• This candle reminds us that N shone as a light in this world, that he/she now shines among the lights of heaven and will shine for ever in our hearts.
  • We light/light again N’s baptism candle, to remind us of the new and eternal life, which is ours in Jesus Christ and in which N shares.
  • (If there is an Easter Candle available) This Easter candle proclaims that Christ died and rose to give us eternal life. We light N’s baptism candle to remind us that his/her light now shines among the lights of heaven and in our hearts for ever.

Alternatively the family may light a candle to represent their child and other candles to represent other members of the family. Possible words could be:

  • The light of love shines for ever.
  • The light of love shines in this life and in the new and eternal life that is to come.



Seven Candles

The Menorah or seven-armed candlestick comes from the Jewish tradition, but it can be used in the Christian tradition or in a non-religious setting. Alternatively a cluster of tea lights can be lit, using coloured glass holders. The candles can be lit by members of the family or by the person leading the service. The words offered here provide a suggested outline, which can readily be adapted to the individual situation. The candles could be placed near a picture of the child.

  • This candle represents our memories of your face and the way you smiled.
  • This candle represents the things you used to say to us.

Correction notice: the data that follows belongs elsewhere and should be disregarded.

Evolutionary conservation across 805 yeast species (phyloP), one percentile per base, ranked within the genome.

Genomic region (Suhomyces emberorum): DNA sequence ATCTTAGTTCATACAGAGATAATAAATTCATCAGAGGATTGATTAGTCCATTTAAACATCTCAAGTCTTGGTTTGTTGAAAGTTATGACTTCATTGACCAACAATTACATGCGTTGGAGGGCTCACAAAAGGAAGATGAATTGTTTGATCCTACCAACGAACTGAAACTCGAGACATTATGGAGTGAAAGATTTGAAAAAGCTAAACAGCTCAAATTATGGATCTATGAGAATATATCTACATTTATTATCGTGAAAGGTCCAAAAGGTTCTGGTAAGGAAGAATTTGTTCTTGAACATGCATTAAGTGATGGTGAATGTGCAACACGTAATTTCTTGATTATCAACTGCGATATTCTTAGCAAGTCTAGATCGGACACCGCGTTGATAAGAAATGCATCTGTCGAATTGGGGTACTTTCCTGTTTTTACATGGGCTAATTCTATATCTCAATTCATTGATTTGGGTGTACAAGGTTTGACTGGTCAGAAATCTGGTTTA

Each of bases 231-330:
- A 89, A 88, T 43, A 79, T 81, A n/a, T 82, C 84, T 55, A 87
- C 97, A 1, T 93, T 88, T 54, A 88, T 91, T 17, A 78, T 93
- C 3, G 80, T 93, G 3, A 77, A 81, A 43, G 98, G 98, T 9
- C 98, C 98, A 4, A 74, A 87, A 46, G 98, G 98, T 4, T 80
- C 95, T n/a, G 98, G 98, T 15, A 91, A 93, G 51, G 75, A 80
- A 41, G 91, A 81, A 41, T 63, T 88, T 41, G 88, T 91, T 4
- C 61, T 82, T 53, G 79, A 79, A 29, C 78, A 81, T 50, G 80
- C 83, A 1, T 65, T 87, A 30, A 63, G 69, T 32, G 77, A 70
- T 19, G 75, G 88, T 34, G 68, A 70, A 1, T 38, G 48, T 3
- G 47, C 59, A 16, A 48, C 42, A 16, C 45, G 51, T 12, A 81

• This candle represents the times you were angry or hurting.
  • This candle represents the things you achieved.
  • This candle represents the things you enjoyed most in life.
  • This candle represents your hopes, your fears and your courage.
  • This candle represents the love you showed to us.

The menorah could also be used as a focus for the prayers, or for a non-religious act of remembrance. Again this is an outline—it may be appropriate to light candles for each member of the immediate family.

  • Lord we pray for N as we remember your promise of eternal life.
  • Lord we pray for N’s family (immediate family names may be used), that they may find consolation.
  • Lord we pray for N’s grandparents, aunts, uncles and cousins, that they may be sustained.
  • Lord we pray for N’s school-friends and teachers, that they may be comforted.
  • Lord we pray for N’s church (or other society, etc) that they may be supported.
  • Lord we pray for N’s pets, who miss him/her.
  • Lord, we pray for all of us, who are gathered here today, as we remember N and your assurance that nothing can separate us from your love in Christ Jesus our Lord. Amen

For a non-religious act of remembrance, the words ‘We think of’ would be an appropriate phrase, rather than ‘we pray.’

  • We think at this time of N and all that was/has been/is so special about them.
  • We think of N’s parents/mother/father (name them).